RBC Top 25 Canadian Immigrants ‘Where are they now?’ series: Ai Thien Tran

March 22, 2018

By Canadian Immigrant Magazine |

RBC Top 25 Canadian Immigrants ‘Where are they now?’ series: Ai Thien Tran

To celebrate the 10th anniversary of the RBC Top 25 Canadian Immigrant Awards, we are looking back at some of the past honourees over the years in this special “Where are they now” series.

Spotlight on Ai Thien Tran (RBC Top 25 2012)

Ai Thien Tran has been busy in the past five years since being chosen as an RBC Top 25 Canadian Immigrant in 2012. Working as a social worker with the Government of Alberta in the addictions and mental health services, Tran has been lauded for his efforts. “After receiving the RBC Top 25 award, I had the honour of receiving the Queen Elizabeth II Diamond Jubilee Medal in February 2013. I also had the honour to be featured among distinguished Canadians in a special issue of Maclean’s magazine celebrating Canada’s 149th birthday,” he says.

During Social Workers’ Week of 2017 (February 28 to March 5), Tran was invited to the Alberta Legislative Assembly where he met with several dignitaries including the Minister of Justice and Solicitor General of Alberta, Kathleen Ganley. On April 18, 2017, he was again invited to the Alberta Legislative Assembly a second time and recognized as “a remarkable Canadian” and for his “advocacy and making a difference in the lives of Albertans.”

Those who know the Vietnamese-born Tran are in awe of his success in Canada considering his journey to his adopted country has been fraught with challenges. He spent 12 years as a stateless refugee in a refugee camp in the Philippines, facing many hardships as a displaced person before he immigrated to Canada. Now Tran is an active social worker in his community who is also involved in the Vietnamese Canadian Federation and the Citizen Advisory Committee of the Ottawa Parole Office.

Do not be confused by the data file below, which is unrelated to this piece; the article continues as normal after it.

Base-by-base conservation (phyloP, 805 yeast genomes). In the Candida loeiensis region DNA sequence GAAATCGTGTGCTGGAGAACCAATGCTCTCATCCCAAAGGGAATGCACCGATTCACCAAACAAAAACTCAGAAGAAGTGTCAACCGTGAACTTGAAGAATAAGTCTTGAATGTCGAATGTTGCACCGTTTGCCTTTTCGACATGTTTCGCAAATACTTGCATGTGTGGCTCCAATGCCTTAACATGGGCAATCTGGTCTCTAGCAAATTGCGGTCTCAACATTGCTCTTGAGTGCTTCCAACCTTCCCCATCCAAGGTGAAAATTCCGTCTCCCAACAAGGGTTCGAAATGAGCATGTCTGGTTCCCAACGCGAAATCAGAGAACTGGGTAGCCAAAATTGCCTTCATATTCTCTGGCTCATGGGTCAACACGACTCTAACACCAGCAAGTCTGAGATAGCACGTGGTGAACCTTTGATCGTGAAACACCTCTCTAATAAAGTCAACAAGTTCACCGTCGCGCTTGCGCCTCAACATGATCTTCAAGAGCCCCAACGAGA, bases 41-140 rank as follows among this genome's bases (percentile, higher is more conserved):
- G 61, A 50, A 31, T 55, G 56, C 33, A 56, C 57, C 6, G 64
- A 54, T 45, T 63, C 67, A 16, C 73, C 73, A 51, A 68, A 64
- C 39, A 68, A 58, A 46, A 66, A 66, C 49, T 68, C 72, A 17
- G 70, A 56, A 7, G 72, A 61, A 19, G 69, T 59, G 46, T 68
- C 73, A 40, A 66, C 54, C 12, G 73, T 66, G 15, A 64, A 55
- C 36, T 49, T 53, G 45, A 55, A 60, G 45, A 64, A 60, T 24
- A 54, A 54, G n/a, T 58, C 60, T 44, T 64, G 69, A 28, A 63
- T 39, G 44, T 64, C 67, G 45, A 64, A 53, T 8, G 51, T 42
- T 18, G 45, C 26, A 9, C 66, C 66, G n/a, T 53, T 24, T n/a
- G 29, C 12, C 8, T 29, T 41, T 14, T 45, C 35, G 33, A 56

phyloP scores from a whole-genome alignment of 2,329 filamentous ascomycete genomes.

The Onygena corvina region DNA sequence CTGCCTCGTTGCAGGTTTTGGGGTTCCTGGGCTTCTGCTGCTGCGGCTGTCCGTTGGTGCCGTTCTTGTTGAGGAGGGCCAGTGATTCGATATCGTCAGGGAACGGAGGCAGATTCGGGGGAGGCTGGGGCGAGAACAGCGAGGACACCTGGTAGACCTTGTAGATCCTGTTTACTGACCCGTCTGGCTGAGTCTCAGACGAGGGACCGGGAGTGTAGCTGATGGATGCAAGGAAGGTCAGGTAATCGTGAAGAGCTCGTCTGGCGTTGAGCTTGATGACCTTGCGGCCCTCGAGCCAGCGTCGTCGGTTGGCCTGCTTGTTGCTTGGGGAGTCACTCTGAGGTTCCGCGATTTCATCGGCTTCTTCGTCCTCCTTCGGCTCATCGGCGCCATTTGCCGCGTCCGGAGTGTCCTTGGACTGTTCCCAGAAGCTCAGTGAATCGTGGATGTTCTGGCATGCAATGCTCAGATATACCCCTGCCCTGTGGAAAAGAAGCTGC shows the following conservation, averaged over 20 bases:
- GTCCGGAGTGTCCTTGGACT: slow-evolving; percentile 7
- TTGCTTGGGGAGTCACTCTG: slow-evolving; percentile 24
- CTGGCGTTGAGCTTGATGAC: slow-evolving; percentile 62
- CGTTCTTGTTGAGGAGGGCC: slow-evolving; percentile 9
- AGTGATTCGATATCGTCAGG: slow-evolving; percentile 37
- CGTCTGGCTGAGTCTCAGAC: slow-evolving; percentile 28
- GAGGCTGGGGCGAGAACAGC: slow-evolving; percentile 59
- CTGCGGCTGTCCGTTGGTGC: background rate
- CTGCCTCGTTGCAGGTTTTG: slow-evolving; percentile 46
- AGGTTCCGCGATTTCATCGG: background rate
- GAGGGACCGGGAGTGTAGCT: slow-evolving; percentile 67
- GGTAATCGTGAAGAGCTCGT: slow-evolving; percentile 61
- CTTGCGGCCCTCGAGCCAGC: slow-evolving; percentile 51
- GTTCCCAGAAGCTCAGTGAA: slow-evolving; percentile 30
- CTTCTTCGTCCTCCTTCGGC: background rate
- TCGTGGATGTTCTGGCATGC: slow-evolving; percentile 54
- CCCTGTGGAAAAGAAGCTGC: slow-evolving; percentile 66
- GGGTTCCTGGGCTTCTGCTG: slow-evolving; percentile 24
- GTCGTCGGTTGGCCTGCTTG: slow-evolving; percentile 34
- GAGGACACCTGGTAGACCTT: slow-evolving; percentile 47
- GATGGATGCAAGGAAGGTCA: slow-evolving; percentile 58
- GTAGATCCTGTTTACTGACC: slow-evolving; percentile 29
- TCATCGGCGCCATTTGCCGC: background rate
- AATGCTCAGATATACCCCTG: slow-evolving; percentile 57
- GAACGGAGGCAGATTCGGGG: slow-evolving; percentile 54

When he won the RBC Top 25 award in 2012, he mentioned how family support, self-motivation and a can-do attitude were the key factors that helped him succeed in Canada. Even today, he strongly believes that those are the very same things that would help other newcomers to Canada, too.

“Receiving the RBC Top 25 award means the world to me,” he says. “To know that my efforts and hard work have been recognized by others is very humbling. The award has reaffirmed my belief that with passion, effort and persistence, everything is possible. Moreover, I felt privileged to be in the company of the other Top 25 winners who are such extraordinary individuals.”

Tran graduated from McGill’s School of Social Work in 2009, and while there, he received a Golden Key International Honour Society Award (one of only 10 awarded globally) for balancing academic excellence with leadership and service to the community, and he also received the Sadie Aronoff Leadership Award. This year, he’s being honoured again by the annual McGill Alumni Association Honours and Awards; he was selected to be the 2018 recipient of the James G. Wright Award, which is presented to an alumnus/alumna who has demonstrated exemplary service to and made a difference in his or her community. Tran is looking forward to attend the ceremony in Montreal on April 18.

For Tran, this award along with his Top 25 honour has only encouraged him further to keep helping others help themselves.

Final question: Do you believe recognizing the achievements of immigrants in Canada is important?
Yes, as Canada grows increasingly diverse, it is so important to recognize the achievements of immigrants in Canada. To celebrate and recognize the achievements and successes of immigrants are to celebrate and recognize the strength and beauty of our country’s diversity and inclusion,” says Tran.

It’s the 10th anniversary of the RBC Top 25 Canadian Immigrant Awards this year. Learn more about the 2018 awards program here.

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